Firms Press to Hire Young Veterans
The unemployment rate among younger U.S. Military Veterans, long a source of worry, is declining as companies step up efforts to hire them.
Even so, many Veterans are still struggling to explain the skills they learned in the Military in ways that are relevant for employers, and the unemployment rate for younger Veterans remains well above the national rate for non-Veterans.
General Electric Co. is scheduled to announce Monday the latest corporate initiative to spur hiring of Veterans. Such programs have proliferated in the past two years. A coalition of 76 companies, including J.P. Morgan Chase & Co. and Lockheed Martin Corp., last year set a goal of hiring 100,000 Veterans by 2020. Last week, the group said it had hired a total of 28,186 as of Sept. 30, up from 18,249 three months earlier.
Meanwhile, the U.S. Chamber of Commerce over the past 18 months has been organizing Hiring Our Heroes job fairs around the country. So far, the chamber says, it has held about 300 fairs, at which more than 10,000 Veterans and their Spouses have found jobs.
“I see momentum that I haven’t seen for years,” said Mike Haynie, executive director of the Institute for Veterans and Military Families, formed last year at Syracuse University to create training and other programs for Veterans.
The unemployment rate for those who have served since September 2001 stood at 9.7% in September, down from 11.7% a year earlier. That is still well above the rate of 7.4% for non-Veterans last month. The data on younger Veterans, compiled by the Bureau of Labor Statistics and not adjusted for seasonal factors, tend to be volatile from month to month, partly because of a small sample size in the bureau’s surveys, but the rate was down from a year earlier in seven of this year’s first nine months. The data on non-Veterans also aren’t adjusted for seasonal factors.
A flood of new veterans is heading for the generally weak U.S. job market. The White House projected last year that one million people would return to civilian life over the next five years, partly because of the withdrawal of U.S. troops from Afghanistan.
For public-relations purposes, companies like to show they are helping Veterans. But many also find Veterans have skills that are hard to find elsewhere.
Advanced Technology Services Inc., or ATS (advancedtech.com), a company based in Peoria, Ill., that provides machinery-maintenance and other services for manufacturers, says vets make up more than 30% of its workforce of about 3,000. “The Veterans are always clean-cut, prompt, courteous, professional,” said Jeff Owens, president of ATS. “Getting up early, getting to work on time, all those things—that’s not an issue.”Mr. Owens said the skills needed to repair and maintain Military aircraft and ships relate closely to those required in factories.
Some Veterans need to learn business skills, he said, and to be weaned from saluting and saying “yes, sir” and “no, sir.”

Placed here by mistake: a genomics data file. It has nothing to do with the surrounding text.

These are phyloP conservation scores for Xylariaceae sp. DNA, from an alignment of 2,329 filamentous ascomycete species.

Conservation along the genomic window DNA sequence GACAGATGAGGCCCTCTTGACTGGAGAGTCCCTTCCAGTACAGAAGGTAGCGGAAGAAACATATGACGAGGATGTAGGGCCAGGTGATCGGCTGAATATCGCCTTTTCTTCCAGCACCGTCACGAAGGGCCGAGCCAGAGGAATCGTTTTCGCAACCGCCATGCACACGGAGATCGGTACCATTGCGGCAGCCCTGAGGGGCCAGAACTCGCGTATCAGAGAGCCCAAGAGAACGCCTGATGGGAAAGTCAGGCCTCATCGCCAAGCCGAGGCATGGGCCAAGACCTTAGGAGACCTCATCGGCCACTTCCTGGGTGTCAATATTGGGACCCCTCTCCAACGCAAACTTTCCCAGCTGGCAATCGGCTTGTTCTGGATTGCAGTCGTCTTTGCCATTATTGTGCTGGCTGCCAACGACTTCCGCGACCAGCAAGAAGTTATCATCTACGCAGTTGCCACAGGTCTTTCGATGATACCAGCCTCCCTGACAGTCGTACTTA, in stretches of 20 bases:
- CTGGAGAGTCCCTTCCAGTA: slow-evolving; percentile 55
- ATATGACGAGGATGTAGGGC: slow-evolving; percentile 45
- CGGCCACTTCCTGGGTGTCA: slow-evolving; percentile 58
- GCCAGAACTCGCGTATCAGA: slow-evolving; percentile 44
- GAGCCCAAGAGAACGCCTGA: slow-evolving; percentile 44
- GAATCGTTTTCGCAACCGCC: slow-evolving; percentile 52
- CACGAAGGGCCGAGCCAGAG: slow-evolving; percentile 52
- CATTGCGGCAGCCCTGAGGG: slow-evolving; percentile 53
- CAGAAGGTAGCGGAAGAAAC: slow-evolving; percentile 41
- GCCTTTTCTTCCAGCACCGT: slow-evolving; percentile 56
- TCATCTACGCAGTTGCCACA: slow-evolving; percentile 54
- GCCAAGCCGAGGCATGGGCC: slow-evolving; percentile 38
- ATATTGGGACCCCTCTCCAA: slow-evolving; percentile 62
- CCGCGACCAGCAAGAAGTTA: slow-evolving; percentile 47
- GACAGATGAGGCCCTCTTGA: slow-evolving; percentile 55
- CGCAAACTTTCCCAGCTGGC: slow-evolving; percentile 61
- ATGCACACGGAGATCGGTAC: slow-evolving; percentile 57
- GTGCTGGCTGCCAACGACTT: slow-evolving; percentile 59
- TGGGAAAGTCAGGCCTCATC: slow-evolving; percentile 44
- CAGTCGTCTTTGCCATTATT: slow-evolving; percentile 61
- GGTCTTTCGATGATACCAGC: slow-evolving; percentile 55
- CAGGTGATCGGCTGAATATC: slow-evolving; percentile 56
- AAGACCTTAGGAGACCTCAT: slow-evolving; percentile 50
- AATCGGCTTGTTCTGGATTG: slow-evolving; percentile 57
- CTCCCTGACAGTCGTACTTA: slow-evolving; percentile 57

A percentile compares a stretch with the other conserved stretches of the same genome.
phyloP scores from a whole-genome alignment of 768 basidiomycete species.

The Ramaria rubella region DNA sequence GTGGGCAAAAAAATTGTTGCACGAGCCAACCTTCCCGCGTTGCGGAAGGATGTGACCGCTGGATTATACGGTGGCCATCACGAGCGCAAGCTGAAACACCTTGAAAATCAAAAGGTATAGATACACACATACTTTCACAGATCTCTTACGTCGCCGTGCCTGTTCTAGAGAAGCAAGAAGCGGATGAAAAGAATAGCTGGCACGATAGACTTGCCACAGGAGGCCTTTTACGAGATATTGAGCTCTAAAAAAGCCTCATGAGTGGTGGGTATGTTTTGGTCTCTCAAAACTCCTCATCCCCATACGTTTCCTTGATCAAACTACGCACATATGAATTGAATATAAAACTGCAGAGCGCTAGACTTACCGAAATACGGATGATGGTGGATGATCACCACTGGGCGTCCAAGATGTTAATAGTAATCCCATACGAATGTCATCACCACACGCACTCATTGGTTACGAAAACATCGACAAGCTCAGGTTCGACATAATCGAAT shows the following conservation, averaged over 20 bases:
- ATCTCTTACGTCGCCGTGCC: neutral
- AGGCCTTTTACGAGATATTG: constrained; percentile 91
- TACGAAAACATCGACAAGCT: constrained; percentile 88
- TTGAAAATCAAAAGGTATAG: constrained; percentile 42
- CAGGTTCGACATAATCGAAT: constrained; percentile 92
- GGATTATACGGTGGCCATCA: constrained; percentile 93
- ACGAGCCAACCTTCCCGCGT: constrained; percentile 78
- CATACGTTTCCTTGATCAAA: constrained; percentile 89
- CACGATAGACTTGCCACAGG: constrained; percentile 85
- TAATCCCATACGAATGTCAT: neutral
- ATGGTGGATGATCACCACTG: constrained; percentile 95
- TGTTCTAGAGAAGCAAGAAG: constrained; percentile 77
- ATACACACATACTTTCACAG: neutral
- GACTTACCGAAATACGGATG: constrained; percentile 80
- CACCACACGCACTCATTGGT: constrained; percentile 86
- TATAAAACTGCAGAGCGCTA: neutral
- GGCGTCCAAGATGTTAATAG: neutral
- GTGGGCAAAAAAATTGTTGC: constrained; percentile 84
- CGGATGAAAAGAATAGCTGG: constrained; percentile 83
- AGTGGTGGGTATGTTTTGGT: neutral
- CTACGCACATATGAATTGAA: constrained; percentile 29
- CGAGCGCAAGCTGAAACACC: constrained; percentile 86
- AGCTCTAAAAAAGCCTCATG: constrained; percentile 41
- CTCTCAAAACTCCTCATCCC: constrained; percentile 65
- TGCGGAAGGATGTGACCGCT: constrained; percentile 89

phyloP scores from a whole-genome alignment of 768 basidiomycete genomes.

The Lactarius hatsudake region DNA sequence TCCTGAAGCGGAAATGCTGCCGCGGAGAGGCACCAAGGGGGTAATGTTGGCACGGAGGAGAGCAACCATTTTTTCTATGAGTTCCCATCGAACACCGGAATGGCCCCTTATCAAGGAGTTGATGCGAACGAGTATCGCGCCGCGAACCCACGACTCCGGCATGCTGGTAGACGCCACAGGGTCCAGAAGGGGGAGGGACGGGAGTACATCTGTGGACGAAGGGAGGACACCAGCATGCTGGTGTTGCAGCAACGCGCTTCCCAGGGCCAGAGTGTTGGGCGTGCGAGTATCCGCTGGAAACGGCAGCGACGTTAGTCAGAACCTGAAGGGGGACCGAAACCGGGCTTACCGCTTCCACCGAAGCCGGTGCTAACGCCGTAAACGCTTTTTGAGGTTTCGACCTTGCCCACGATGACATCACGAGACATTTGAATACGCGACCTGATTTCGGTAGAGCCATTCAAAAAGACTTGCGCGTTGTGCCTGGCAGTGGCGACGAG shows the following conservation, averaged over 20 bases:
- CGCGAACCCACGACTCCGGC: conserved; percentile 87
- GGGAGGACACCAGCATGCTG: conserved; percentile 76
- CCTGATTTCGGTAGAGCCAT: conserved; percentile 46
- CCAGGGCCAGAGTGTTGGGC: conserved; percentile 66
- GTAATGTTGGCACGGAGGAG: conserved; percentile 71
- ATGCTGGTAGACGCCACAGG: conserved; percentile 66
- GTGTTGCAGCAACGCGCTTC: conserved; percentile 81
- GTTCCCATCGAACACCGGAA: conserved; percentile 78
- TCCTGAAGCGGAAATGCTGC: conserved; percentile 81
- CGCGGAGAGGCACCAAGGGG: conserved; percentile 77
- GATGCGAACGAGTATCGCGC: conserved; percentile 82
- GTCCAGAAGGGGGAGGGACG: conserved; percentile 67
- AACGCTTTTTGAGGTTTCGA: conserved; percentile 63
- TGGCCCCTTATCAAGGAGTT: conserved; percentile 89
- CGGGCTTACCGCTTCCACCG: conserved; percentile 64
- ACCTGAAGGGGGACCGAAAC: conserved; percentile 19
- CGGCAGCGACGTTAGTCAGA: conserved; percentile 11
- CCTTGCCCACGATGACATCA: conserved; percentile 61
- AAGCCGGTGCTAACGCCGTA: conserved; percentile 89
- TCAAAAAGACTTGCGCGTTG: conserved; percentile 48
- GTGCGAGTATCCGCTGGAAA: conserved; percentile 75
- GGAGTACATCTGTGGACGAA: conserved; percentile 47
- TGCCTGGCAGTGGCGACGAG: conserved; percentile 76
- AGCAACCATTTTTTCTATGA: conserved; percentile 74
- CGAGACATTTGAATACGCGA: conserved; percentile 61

GE’s initiative involves cooperation with the National Association of Manufacturers and the Syracuse institute to promote training and efforts to translate veterans’ skills into terms that make sense for employers, a spokeswoman for GE said.
In general, “we have to do a better job preparing them for transition,” said Mr. Haynie, an entrepreneurship professor at Syracuse University. One priority is helping veterans sharpen up their résumés. Mr. Haynie recently saw one that listed the applicant’s core skill as driving tanks—not a type of expertise required at many civilian employers. Mr. Haynie, a retired Air Force major, said the applicant could have played up his experience in hydraulics and radar.
The Society of Manufacturing Engineers, an organization based in Dearborn, Mich., recently began helping the Army tweak training programs at Fort Leonard Wood, Mo., so Army engineers will have a better chance at passing the society’s knowledge-certification exams.
While readapting to civilian life, Veterans are eligible for a special type of unemployment compensation. TheU.S. Labor Department estimated earlier this year that benefit costs $900 million annually. In some cases, Mr. Haynie said, those payments might encourage Veterans to delay their re-entry into the workforce. That would artificially inflate the Veterans jobless data.
Despite the weak job market, manufacturers often complain they can’t find people with certain technical skills. Boston Consulting Group, in a report due for release Monday, found that manufacturers in parts of the U.S. have trouble hiring enough welders, machinists and industrial-machinery mechanics. Such shortages are likely to worsen as baby boomers retire.
That problem resonates for Kennametal Inc., a maker of metal-working tools, alloys and other materials. About 30% of Kennametal’s production work force is eligible to retire within 10 years, said Judy Bacchus, chief human-resources officer at Kennametal, which is based in Latrobe, Pa. Partly because of the need to replace those aging workers, she said, “the Military has become a more important part of our talent strategy.” Ms. Bacchus said Kennametal has found veterans to be good at supervising factory-floor production teams, among other posts.
Mike Sutherlin, chief executive at Joy Global Inc., said the Milwaukee-based maker of mining equipment has a better success rate with Veterans than others. They tend to stay at Joy longer and get promoted more frequently, he said. “They convey a positive, can-do attitude,” Mr. Sutherlin said.